It\'s Not Rocket Science! Tools for Quick Project Feasibility
A Quick Primer on how to tell a good deal from a Dog! Presentation by Mark Barbash atBuckeye Power Economic Development Workshop November 13, 2012
Provide economic developers with tools toquickly evaluate development projects for theirviability – From the perspective of the community – From the perspective of the economic viability of: • An operating business project • A real estate development project
How will the project How will the project benefit the business? benefit the community? Financial Feasibility Are project costsIs the project timetable documented and realistic? realistic? 3
How will the project benefit thecommunity? Job creation Job retention Research or skills capabilities Support industry cluster or technology Key community initiative (location) Main Street Revitalization 4
Market Financial Identified the market Profits are nice….Cash pays for product or service the bills Wide market or niche Customers and suppliers market control a business’ success Competition Owners should have a stakeManagement in the business & project Business Mission Growing sales can Required skills within sometimes be a problem top management Controlling expenses is P & L Manager in difficult Manufacturing 5
Question Ratio Formula Year 1 Year 2Is the business Sales Growth (Sales Year 2 – Sales Year 1)growing? ÷ Sales Yr. 1Is the business EBT Positive? EBT + Salesprofitable?Does the business Quick Ratio (Cash + Receivables)have cash to pay the ÷ Current Liabilitiesbills?How well has the Debt to Equity Equity ÷ Debt = Debt tobusiness managed Ratio Equity Ratiodebt?How well is the Days Receivable Receivables ÷ Salesbusiness collecting X 360from its customers?How long is it taking Days Payable Payables ÷ Cost of Goodsfor the business to Sold (COGS)pay its suppliers? X 360May 17, 2012 Mark Barbash WEDA Presentation 6
How will the project How will the projectbenefit the developer? benefit the community? Financial Feasibility Is the developer How stable is the experienced in the developer and how firm market and sector? is the financing? 7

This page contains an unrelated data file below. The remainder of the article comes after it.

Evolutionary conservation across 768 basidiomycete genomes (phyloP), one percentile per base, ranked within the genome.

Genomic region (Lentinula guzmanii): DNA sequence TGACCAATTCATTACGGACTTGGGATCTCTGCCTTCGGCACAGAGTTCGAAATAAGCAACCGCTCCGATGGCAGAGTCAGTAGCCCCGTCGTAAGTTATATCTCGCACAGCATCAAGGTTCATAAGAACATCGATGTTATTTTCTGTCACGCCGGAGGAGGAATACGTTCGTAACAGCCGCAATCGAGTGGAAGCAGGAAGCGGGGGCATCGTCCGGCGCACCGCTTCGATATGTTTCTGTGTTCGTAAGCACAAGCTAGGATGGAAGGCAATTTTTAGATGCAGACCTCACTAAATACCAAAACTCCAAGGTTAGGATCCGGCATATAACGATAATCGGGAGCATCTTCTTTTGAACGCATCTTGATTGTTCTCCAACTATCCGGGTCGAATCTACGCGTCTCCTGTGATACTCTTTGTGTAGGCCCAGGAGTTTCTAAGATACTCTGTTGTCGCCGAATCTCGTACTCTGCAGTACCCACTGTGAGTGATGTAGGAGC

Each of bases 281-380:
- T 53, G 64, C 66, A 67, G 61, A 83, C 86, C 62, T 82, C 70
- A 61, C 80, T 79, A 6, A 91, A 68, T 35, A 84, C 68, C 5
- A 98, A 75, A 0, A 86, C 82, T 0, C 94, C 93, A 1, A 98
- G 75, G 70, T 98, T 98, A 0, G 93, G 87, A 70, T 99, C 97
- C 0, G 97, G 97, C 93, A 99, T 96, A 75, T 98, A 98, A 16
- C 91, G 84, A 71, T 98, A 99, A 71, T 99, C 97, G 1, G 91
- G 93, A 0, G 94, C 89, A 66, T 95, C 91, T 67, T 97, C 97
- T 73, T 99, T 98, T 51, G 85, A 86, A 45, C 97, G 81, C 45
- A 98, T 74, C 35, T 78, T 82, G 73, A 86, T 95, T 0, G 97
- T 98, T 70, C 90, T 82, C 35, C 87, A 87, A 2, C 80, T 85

1. Most developers are dreamers and story tellers2. Most developers never saw a project that didn’t fit the market3. Look for signed leases4. Watch out for developers’ fees5. Who’s calling the shots?6. Experience in the type of development proposed7. Real estate markets can turn bad very quickly8. Lenders lend on value, not project cost
1. Are they willing to provide business and personal financial statements?2. Are they willing to provide references?3. How do they respond to challenging “devil’s advocate” questions?4. Is their answer always “Someone Else was in Charge?”5. Do they expect “free money?”6. Do they have a realistic assessment of the market, competition and job creation potential?7. Are they willing to spend money up front?
1. Not all projects can fit with public sector programs2. Let the program people represent their program3. Don’t overpromise what the program can deliver4. Don’t pile on government programs5. Explain the strings up front6. Find a willing lender7. Keep written records of your activities8. Be prepared to help with the paperwork9. If it sounds too good to be true, it probably is10. Take informed risk!
1. Does the developer have site control? If on option, when does option expire and what are terms renewal terms?2. Has an environmental assessment been completed and have all issues been identified?3. How far in advance does equipment have to be ordered? Does payment have to be made on advance orders?4. What is the timetable for site prep/ Construction?5. Does the general contractor have experience with this type of project in this type of community?
• Money: – Inadequate working capital – Site problems, Project costs escalate – The financial strength of the business deteriorates• Market: – Defined too broadly – Unfamiliar or inappropriate business line• Management: – Inadequate business skills among principals – Expanding too fast
1. Has a real estate appraisal been completed?2. Has an engineering assessment of existing and needed infrastructure been completed?3. Has an environmental assessment or Phase I been completed which shows any remediation that must be completed?4. Has an engineering assessment on buildings & equipment been completed to assure that there are no structural issues?5. Have detailed and documented project cost estimate been done by a third party?